With the arrival of 2024, the Polish PRS industry faces the challenge of heightened tax risk in real estate tax (RET) due to increased rates.

Tax base in RET

The tax base in real estate tax is:

  • for land – its area
  • for buildings or parts thereof – their usable area
  • for structures or parts thereof related to the conduct of business – their gross tax value determined for income tax purposes or their market value

RET rates – general rules

The Local Taxes Act sets the maximum RET rates, but local municipalities have the freedom to determine their rates within those limits.

Maximum property tax rates are subject to annual indexation based on data from the Central Statistical Office.

Updated rates for 2024

The President of the Central Statistical Office announced a 15% increase in the Consumer Price Index in the first half of 2023. This results in a proportional rise in maximum property tax rates.

In practice, this means that for commercial buildings, the RET rate will increase from PLN 28.78 to PLN 33.10 per 1 m², while for residential buildings, the RET rate for 2024 is PLN 1.15 per 1 m² (compared to PLN 1.00 in 2023).

Residential vs. commercial rates

Differences in property tax rates based on property use may have potential implications for investment strategies. For the PRS industry, significantly higher rates must be foreseen for land and buildings “related to business activities” or “used for business activities” (i.e., land and buildings or their parts of a service/commercial nature) compared to residential land and buildings.

Type of objectTax baseRates (max in 2024)
LandAreaCommercial – PLN 1.34
Residential – PLN 0.71
BuildingsUsable areaCommercial – PLN 33.10
Residential – PLN 1.15
StructuresGross tax or market value2%

Residential rates on the buildings are nearly 29x lower than commercial ones and 2x lower for the land.

Distinguishing between commercial and residential properties, and therefore – applying the correct property tax rate, is not always easy. In the PRS investment sector, there is a risk of applying the wrong rate, as evidenced by inconsistent judgments of administrative courts.

The axe of main disputes between using higher vs. lower rates for property tax is whose purpose is determinant: the residential purpose of the tenant (lower rates ) or commercial purpose of the landlord (higher rates).

Before July 2023, the prevailing line of jurisprudence was that the commercial purpose of the building owner always prevails (which implies the application of higher RET rates, irrespective of whether the tenants use the property for residential purposes in the PRS building).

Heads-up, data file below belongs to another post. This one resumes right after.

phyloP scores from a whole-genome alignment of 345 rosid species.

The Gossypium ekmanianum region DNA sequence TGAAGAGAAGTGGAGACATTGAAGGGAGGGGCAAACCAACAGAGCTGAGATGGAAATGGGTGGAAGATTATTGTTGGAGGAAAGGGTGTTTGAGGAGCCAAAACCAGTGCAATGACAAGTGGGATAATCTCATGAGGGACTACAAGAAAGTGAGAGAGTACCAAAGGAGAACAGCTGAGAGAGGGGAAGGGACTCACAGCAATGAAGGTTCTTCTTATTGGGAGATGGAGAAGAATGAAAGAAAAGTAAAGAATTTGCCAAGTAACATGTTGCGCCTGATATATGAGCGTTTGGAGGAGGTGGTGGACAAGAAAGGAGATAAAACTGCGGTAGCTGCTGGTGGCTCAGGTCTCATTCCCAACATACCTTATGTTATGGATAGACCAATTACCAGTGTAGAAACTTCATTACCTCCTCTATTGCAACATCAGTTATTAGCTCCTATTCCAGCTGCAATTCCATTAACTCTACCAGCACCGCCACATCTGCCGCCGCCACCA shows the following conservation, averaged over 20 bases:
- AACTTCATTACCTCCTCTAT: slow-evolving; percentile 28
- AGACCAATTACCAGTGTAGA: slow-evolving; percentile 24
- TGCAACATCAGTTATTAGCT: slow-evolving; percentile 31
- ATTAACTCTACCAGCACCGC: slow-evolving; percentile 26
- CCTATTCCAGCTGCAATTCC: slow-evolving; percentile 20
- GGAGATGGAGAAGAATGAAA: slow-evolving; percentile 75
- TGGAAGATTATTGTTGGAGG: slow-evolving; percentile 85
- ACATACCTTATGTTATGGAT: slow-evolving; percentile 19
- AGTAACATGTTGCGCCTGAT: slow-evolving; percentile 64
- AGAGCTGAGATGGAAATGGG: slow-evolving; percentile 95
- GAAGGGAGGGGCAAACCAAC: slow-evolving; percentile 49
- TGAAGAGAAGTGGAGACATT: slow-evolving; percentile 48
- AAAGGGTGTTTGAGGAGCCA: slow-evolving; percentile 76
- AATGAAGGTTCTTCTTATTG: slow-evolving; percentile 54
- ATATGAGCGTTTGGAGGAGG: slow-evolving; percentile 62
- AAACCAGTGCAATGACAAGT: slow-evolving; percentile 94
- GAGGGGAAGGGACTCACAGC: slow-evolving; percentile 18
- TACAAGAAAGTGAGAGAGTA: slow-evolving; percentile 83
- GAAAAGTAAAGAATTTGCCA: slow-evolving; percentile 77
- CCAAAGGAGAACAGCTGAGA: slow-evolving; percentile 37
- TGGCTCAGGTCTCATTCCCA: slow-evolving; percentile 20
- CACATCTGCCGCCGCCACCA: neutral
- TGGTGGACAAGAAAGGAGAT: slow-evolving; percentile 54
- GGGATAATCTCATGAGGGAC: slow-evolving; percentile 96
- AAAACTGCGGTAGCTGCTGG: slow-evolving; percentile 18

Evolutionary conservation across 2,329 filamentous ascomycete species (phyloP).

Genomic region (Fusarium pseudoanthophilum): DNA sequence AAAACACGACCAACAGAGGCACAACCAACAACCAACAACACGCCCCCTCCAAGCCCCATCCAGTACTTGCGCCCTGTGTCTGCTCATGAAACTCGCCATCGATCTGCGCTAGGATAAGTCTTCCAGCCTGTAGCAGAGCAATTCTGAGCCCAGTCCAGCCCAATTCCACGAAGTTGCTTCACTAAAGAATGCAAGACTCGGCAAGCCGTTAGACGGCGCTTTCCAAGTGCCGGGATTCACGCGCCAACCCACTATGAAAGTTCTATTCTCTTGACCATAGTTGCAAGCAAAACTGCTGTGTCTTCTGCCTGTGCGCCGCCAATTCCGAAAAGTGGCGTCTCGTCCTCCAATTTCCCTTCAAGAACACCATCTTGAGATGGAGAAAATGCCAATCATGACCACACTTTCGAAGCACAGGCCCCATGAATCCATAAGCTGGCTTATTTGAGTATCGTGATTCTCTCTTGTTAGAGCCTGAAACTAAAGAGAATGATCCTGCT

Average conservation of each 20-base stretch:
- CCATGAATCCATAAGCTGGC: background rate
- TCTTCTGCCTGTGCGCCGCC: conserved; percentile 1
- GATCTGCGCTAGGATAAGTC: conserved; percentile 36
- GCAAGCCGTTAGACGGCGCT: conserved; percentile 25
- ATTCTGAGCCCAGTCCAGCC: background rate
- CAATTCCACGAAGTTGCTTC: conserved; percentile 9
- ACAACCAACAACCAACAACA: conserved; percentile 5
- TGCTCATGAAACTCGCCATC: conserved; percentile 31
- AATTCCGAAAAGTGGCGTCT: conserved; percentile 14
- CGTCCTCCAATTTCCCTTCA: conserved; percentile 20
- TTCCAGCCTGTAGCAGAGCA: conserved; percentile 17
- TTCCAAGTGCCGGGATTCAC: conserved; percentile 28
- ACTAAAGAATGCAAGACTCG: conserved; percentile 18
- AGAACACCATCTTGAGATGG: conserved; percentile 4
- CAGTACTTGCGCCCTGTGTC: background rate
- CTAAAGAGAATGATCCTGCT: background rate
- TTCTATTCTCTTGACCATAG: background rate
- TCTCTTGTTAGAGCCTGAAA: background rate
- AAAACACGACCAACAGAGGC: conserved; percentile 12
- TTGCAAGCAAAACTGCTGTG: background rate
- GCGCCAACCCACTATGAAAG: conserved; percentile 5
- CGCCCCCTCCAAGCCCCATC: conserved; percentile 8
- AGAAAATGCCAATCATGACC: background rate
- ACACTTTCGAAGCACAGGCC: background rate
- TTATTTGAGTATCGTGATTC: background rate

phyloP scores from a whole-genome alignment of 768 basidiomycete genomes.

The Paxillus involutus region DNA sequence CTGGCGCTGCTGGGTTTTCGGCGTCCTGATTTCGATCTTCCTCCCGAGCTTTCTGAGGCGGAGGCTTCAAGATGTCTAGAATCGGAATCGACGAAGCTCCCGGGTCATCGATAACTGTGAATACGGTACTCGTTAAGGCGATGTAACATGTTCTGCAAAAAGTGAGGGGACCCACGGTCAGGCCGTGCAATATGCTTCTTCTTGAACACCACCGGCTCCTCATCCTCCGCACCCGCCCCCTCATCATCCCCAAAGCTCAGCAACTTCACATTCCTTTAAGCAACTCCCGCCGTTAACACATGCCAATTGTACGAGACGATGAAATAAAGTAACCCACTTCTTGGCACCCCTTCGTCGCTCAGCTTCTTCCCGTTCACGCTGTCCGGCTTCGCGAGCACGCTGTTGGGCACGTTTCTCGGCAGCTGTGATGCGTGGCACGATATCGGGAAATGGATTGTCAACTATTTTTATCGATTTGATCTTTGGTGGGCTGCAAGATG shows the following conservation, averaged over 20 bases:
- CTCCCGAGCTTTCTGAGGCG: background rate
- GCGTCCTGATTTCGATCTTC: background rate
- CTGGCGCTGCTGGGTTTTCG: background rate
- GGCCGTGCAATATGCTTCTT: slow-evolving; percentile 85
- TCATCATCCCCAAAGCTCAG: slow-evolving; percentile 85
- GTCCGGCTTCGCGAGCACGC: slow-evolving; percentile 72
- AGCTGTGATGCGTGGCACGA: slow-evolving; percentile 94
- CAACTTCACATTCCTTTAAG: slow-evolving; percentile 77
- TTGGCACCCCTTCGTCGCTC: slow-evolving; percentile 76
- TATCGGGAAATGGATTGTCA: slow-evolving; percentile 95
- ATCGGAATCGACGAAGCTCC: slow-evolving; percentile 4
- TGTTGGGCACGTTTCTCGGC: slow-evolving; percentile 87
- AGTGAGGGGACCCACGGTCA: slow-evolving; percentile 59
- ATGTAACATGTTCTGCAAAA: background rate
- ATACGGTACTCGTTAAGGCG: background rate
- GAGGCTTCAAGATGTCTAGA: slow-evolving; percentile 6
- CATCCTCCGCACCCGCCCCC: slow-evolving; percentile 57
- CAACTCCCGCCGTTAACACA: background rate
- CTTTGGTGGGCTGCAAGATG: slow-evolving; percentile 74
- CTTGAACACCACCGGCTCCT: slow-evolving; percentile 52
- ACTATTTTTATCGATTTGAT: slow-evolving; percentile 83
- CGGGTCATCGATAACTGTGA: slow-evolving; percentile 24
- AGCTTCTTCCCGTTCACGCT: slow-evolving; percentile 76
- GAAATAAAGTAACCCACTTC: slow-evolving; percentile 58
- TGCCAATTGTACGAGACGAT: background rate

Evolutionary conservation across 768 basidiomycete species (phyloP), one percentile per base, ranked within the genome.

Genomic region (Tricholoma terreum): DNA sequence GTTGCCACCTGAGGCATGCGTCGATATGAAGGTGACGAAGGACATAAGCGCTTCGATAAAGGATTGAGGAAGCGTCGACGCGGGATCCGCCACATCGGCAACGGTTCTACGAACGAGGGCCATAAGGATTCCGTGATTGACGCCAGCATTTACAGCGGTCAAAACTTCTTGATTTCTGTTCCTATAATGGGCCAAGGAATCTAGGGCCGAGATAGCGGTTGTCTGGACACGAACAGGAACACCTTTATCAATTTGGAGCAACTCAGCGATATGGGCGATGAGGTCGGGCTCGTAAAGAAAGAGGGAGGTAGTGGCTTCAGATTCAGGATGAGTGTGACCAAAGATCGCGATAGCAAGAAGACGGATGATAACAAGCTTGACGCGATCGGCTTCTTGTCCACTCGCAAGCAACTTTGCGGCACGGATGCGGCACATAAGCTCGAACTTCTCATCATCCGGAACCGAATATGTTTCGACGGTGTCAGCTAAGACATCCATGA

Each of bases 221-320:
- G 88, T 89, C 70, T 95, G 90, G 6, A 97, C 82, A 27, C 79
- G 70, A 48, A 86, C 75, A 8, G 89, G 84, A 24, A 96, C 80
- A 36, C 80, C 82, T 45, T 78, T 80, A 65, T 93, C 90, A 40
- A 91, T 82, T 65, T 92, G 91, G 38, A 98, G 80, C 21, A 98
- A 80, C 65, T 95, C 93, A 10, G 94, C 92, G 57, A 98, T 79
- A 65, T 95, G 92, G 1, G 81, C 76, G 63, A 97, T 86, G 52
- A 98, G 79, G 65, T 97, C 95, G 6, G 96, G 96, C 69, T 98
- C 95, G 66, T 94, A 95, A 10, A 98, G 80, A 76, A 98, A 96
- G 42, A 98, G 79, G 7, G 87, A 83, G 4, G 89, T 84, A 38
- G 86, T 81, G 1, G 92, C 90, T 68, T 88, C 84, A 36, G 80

In June of last year, the Supreme Administrative Court issued two judgments with different conclusions:

III FSK 123-125/23

Even the indirect connection of the residential premises with owner’s business activity results in applicability of higher property tax rate.

III FSK 250/23

The increased property tax rate provided for business activities cannot be applied to a building or dwelling in which residential needs are met. And it does not matter whether the need is of the taxpayer or his tenant.

This means that a new, positive line of jurisprudence has emerged, according to which the realization of the residential purposes of the tenants of a building can affect its classification for RET purposes, and therefore – the application of the lower rates. This position was later reiterated in a judgment by the Regional Administrative Court in Warsaw on November 15, 2023, ref. no. III SA/Wa 1346/23, and in a judgment by the Supreme Administrative Court on November 22, 2023, ref. no. III FSK 3831/21.

However, some recent verdicts still align with a negative trend in jurisprudence. Following July’s verdicts, two judgments from Regional Administrative Courts reiterated that merely renting out premises for residential purposes doesn’t qualify for lower RET rates if the building is allocated for the owner’s business activity. This perspective was upheld in the judgments of the Regional Administrative Court in Gliwice on October 15, 2023 (ref. no. I SA/Gl 891/23), and the Regional Administrative Court in Krakow on November 15, 2023. The courts emphasized that meeting the living needs of residents alone is insufficient for applying lower RET rates in such scenarios.

In the absence of certainty regarding the correct rates, an increase in RET rates entails a proportional increase in tax risks for PRS industry investors. Changes in the line of jurisprudence give hope for the creation of a consistent legal line confirming the applicability of lower rates for PRS buildings, but this issue remains in the realm of risk. Therefore, we recommend monitoring current court judgments and consulting with tax experts to analyze each case.

How we can help you

We can help you out with the following points

  • verifying the correctness of RET settlements,
  • assistance in preparing RET calculations or filling out declarations for this tax,
  • analyzing the possibilities of applying lower RET rates, including submitting a request to confirm overpayment,
  • securing the correctness of applied RET rates.

Contact us

Whenever you need any initial consultancy or are not certain which support is required in your particular case, do not hesitate to contact us. We are here to make your business easier.

Our goal is to help you navigate the complex world of taxes and accounting.